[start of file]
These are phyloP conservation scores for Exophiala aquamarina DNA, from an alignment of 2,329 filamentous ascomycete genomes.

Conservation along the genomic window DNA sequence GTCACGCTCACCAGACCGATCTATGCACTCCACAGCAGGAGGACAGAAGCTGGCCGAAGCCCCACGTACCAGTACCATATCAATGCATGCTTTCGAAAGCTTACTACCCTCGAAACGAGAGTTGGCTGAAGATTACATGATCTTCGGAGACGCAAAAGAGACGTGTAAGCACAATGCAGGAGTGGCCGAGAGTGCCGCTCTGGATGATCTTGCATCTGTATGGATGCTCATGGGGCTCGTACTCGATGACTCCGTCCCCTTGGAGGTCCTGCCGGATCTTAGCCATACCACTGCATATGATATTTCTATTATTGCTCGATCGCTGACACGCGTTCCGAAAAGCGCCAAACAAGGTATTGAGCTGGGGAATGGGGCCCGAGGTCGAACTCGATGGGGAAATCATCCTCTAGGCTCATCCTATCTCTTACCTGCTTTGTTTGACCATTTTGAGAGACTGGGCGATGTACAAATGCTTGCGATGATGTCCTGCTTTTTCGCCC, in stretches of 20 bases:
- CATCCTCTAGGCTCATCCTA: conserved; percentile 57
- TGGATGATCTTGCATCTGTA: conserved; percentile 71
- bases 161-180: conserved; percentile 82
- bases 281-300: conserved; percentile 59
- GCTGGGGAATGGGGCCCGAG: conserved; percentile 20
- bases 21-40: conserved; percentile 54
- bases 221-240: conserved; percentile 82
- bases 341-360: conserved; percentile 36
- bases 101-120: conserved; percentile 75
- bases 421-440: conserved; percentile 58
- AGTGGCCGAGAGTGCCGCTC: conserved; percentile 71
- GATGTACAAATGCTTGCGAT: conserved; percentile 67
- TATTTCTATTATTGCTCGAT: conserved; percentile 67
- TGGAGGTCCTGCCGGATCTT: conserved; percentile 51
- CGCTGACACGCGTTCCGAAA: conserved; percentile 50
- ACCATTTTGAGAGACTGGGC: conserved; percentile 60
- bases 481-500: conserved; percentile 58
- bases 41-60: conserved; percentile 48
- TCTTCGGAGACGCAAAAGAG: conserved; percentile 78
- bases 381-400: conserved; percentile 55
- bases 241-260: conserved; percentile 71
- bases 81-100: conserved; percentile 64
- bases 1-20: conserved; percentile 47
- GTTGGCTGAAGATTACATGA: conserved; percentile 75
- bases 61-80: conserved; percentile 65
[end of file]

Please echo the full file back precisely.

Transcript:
These are phyloP conservation scores for Exophiala aquamarina DNA, from an alignment of 2,329 filamentous ascomycete genomes.

Conservation along the genomic window DNA sequence GTCACGCTCACCAGACCGATCTATGCACTCCACAGCAGGAGGACAGAAGCTGGCCGAAGCCCCACGTACCAGTACCATATCAATGCATGCTTTCGAAAGCTTACTACCCTCGAAACGAGAGTTGGCTGAAGATTACATGATCTTCGGAGACGCAAAAGAGACGTGTAAGCACAATGCAGGAGTGGCCGAGAGTGCCGCTCTGGATGATCTTGCATCTGTATGGATGCTCATGGGGCTCGTACTCGATGACTCCGTCCCCTTGGAGGTCCTGCCGGATCTTAGCCATACCACTGCATATGATATTTCTATTATTGCTCGATCGCTGACACGCGTTCCGAAAAGCGCCAAACAAGGTATTGAGCTGGGGAATGGGGCCCGAGGTCGAACTCGATGGGGAAATCATCCTCTAGGCTCATCCTATCTCTTACCTGCTTTGTTTGACCATTTTGAGAGACTGGGCGATGTACAAATGCTTGCGATGATGTCCTGCTTTTTCGCCC, in stretches of 20 bases:
- CATCCTCTAGGCTCATCCTA: conserved; percentile 57
- TGGATGATCTTGCATCTGTA: conserved; percentile 71
- bases 161-180: conserved; percentile 82
- bases 281-300: conserved; percentile 59
- GCTGGGGAATGGGGCCCGAG: conserved; percentile 20
- bases 21-40: conserved; percentile 54
- bases 221-240: conserved; percentile 82
- bases 341-360: conserved; percentile 36
- bases 101-120: conserved; percentile 75
- bases 421-440: conserved; percentile 58
- AGTGGCCGAGAGTGCCGCTC: conserved; percentile 71
- GATGTACAAATGCTTGCGAT: conserved; percentile 67
- TATTTCTATTATTGCTCGAT: conserved; percentile 67
- TGGAGGTCCTGCCGGATCTT: conserved; percentile 51
- CGCTGACACGCGTTCCGAAA: conserved; percentile 50
- ACCATTTTGAGAGACTGGGC: conserved; percentile 60
- bases 481-500: conserved; percentile 58
- bases 41-60: conserved; percentile 48
- TCTTCGGAGACGCAAAAGAG: conserved; percentile 78
- bases 381-400: conserved; percentile 55
- bases 241-260: conserved; percentile 71
- bases 81-100: conserved; percentile 64
- bases 1-20: conserved; percentile 47
- GTTGGCTGAAGATTACATGA: conserved; percentile 75
- bases 61-80: conserved; percentile 65